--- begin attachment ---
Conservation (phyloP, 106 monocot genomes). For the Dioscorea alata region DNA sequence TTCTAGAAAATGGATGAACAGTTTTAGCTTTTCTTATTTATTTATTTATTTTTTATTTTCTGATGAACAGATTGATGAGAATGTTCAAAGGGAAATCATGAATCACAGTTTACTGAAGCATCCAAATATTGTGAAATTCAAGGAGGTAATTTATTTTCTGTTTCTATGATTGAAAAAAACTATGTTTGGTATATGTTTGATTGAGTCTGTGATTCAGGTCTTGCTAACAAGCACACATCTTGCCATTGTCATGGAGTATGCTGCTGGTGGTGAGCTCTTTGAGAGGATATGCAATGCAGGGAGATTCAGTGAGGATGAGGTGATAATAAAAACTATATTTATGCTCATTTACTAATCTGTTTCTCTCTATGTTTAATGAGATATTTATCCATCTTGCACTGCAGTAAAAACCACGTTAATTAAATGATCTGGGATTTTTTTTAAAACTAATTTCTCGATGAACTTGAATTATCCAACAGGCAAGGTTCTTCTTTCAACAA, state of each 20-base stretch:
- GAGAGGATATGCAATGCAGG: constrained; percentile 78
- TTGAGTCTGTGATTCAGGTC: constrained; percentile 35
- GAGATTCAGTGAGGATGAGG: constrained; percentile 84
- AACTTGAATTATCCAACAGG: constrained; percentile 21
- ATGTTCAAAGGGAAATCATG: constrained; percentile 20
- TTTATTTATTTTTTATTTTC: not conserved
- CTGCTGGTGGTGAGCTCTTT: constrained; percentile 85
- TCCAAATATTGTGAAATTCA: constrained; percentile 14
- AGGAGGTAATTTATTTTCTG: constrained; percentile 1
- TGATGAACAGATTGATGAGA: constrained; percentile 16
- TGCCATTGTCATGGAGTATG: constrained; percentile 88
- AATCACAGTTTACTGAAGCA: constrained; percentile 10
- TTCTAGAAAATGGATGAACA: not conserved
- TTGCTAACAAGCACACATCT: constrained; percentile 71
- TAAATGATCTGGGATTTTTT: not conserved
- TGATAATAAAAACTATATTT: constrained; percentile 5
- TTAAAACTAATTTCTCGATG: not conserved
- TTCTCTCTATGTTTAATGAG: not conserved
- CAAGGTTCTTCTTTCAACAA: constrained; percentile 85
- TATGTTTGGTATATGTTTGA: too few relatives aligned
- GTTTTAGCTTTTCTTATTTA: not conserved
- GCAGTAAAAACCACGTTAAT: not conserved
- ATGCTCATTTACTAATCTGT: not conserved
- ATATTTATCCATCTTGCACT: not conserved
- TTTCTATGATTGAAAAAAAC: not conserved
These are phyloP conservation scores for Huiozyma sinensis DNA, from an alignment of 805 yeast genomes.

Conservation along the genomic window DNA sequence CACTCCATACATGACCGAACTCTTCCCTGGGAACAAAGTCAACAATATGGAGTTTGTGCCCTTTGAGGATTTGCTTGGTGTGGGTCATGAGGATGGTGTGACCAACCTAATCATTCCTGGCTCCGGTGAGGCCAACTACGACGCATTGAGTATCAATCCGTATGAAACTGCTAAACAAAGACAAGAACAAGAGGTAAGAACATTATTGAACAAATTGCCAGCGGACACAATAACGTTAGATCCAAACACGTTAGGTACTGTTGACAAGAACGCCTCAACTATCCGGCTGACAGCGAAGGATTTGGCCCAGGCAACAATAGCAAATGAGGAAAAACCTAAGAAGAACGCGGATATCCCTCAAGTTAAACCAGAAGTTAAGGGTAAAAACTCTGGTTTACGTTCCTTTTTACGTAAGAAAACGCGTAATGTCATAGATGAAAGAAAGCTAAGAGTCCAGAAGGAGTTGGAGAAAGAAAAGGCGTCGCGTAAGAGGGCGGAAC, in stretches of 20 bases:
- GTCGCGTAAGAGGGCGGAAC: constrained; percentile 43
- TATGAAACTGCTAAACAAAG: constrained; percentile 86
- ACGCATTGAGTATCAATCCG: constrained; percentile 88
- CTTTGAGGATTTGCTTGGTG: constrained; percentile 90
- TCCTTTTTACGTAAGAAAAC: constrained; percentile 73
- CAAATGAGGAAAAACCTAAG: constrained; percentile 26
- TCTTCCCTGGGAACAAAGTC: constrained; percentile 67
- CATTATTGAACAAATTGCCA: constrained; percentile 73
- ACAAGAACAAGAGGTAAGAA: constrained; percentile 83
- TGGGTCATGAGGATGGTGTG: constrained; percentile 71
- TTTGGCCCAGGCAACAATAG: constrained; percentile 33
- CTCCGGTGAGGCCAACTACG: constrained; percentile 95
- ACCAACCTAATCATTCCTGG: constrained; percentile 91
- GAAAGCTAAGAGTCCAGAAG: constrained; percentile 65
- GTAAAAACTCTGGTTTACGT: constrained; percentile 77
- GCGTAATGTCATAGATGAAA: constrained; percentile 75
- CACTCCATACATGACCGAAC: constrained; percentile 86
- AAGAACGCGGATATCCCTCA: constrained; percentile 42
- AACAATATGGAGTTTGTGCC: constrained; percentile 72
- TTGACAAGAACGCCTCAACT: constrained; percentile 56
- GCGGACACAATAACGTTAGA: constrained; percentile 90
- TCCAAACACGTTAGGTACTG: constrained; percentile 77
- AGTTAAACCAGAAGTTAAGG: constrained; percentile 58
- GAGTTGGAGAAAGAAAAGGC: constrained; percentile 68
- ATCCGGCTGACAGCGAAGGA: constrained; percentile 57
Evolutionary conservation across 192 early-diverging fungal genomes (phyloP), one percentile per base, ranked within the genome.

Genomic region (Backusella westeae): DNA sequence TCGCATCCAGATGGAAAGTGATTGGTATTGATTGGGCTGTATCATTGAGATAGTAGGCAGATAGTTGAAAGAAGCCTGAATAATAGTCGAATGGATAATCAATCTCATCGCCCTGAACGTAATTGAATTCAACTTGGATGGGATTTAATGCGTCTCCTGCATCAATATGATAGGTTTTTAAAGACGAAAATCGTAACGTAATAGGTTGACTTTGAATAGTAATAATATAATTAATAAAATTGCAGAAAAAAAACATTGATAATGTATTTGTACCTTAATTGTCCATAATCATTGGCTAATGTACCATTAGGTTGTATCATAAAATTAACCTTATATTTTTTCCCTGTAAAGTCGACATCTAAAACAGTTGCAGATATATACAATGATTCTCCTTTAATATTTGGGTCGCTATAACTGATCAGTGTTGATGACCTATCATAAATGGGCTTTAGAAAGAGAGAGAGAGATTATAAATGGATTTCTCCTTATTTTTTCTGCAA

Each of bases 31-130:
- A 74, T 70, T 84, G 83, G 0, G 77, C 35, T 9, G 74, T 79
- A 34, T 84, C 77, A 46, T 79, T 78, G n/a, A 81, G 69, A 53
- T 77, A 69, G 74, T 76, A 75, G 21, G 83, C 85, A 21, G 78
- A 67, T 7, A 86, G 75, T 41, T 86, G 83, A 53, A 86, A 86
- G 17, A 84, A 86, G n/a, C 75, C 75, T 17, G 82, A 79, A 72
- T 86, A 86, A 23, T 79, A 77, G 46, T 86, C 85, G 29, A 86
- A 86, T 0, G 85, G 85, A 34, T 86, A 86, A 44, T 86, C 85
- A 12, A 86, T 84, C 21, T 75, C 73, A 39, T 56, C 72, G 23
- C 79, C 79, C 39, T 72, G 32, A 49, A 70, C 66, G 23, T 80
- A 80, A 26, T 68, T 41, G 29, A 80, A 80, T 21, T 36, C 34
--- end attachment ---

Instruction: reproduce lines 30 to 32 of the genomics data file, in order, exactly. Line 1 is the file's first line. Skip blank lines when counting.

- TATGAAACTGCTAAACAAAG: constrained; percentile 86
- ACGCATTGAGTATCAATCCG: constrained; percentile 88
- CTTTGAGGATTTGCTTGGTG: constrained; percentile 90